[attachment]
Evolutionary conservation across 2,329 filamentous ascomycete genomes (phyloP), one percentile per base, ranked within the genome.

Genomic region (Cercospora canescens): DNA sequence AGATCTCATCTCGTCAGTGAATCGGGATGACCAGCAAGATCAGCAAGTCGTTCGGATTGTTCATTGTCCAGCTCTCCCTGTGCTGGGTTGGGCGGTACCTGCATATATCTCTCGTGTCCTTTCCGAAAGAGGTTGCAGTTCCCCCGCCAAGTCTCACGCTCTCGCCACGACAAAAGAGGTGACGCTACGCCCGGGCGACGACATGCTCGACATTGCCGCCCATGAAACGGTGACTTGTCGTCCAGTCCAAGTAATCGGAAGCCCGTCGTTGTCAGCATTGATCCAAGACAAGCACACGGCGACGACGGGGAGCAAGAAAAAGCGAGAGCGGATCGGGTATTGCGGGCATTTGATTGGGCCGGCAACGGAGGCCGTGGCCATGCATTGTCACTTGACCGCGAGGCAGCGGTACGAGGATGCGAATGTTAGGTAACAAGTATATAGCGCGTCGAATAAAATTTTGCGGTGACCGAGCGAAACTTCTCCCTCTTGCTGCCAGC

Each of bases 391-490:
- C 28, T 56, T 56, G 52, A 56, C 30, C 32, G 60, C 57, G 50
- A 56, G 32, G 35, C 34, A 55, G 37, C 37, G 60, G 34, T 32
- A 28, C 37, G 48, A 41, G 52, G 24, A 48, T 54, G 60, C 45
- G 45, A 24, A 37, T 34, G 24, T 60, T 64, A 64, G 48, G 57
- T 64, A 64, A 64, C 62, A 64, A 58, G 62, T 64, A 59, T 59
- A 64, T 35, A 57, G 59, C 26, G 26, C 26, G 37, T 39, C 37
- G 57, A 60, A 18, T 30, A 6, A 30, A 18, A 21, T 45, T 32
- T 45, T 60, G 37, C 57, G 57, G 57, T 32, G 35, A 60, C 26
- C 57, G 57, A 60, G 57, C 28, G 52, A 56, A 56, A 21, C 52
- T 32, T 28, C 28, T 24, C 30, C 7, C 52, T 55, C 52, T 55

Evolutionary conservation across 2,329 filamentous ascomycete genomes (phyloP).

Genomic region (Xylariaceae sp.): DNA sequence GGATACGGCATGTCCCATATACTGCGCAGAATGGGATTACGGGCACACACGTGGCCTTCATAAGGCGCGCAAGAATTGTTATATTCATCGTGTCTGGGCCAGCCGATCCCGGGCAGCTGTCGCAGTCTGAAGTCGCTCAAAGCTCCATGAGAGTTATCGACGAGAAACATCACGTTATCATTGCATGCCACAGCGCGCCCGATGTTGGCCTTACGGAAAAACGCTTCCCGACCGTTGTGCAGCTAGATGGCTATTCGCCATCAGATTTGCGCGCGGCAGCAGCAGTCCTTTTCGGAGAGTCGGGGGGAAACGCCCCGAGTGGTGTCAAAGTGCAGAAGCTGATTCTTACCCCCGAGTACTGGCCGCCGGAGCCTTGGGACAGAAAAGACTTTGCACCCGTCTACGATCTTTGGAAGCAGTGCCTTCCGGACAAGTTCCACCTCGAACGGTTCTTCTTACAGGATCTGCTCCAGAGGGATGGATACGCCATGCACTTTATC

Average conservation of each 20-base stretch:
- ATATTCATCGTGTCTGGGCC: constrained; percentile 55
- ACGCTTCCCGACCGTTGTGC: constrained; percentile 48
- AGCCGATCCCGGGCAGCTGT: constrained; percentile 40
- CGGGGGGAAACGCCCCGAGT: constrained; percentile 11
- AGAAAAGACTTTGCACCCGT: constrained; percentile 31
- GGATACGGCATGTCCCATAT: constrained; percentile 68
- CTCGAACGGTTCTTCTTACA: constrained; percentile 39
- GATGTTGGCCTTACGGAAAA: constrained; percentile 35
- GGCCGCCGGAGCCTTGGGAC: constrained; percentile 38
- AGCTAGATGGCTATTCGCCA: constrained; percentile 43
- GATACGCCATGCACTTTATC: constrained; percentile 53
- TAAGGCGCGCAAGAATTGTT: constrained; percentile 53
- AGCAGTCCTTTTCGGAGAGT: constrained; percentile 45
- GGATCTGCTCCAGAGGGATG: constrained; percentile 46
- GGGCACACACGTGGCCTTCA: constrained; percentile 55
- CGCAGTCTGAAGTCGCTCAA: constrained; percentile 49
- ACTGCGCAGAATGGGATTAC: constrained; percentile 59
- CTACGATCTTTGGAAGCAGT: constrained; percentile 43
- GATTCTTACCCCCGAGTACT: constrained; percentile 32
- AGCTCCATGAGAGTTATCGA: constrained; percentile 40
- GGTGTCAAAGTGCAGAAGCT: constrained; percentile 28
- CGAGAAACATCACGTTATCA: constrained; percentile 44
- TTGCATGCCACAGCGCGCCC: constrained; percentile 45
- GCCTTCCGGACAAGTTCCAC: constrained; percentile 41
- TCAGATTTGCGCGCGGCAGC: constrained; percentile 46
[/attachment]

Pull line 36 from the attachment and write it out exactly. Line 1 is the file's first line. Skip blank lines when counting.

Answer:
- AGCTCCATGAGAGTTATCGA: constrained; percentile 40